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Innovative Common Reading Program Gets Shout-Out in New York Times
Common Reading Program Gets Shout-Out in New York Times

July 03, 2017

Susquehanna's common reading program is recognized in a July 2 New York Times story about college summer reading programs for incoming students.

According to the article, about 40 percent of colleges include a discussion of a common reading assignment in orientations for new students prior to the beginning of fall semester. The goal of Susquehanna's Common Reading Program is to create a shared academic experience and point of discussion for first-year students.

New students enrolling at Susquehanna for the 2017-18 academic year were provided a collection of short readings titled Perspectives on Conflict to read over the summer. They will have numerous opportunities to discuss the anthology with their peers and professors during Welcome Week in August.

New York Times reporter Dana Goldstein interviewed Associate Professor of Creative Writing Catherine Dent, director of the Common Reading Program. Goldstein cites Susquehanna's program as unusual because the student body, faculty and staff vote on a university theme each year, which then becomes the subject of the common reading assignment.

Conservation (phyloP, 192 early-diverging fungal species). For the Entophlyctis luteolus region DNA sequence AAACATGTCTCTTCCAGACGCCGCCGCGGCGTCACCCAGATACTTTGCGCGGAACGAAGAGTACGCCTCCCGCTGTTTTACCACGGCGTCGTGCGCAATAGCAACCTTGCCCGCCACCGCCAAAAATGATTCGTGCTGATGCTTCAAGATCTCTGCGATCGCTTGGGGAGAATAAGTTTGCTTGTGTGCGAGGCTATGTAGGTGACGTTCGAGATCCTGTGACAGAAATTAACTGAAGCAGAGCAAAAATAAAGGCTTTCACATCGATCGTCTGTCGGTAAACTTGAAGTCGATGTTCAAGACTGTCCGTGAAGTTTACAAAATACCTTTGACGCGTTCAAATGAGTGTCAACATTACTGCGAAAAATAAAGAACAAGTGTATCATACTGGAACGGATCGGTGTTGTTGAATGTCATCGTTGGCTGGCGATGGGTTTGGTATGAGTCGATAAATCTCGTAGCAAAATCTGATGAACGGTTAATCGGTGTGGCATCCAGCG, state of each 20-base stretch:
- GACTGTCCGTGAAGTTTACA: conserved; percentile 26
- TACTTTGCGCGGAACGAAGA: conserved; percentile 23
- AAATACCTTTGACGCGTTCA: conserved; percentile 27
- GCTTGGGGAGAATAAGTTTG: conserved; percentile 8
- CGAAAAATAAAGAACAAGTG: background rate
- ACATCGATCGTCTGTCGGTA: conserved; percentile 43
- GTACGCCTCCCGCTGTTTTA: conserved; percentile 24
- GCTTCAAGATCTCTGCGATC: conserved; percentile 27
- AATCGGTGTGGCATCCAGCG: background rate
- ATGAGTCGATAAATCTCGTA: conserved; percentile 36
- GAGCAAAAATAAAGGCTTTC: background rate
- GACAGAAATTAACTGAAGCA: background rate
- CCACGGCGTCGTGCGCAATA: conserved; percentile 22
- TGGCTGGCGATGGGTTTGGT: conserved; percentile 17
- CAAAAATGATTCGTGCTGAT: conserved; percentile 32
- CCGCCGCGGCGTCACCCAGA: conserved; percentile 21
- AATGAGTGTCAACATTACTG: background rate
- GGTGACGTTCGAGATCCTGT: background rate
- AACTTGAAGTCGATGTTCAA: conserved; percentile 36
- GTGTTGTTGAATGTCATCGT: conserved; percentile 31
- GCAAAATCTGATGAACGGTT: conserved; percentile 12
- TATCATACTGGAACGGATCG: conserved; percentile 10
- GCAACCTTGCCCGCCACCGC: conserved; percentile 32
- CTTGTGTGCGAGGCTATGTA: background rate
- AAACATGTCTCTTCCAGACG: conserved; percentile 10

This year's theme, conflict, will be discussed throughout the year by students, faculty and staff in and out of the classroom.

The common reading lecture, scheduled for Monday, Oct. 2, at 7:30 p.m. in Weber Chapel Auditorium, will examine what happens when we respond to conflict in the opposite way people expect us to. Speaker Hanna Rosin, journalist and co-host of NPR's Invisibilia, will explain the concept of "noncomplementarity."

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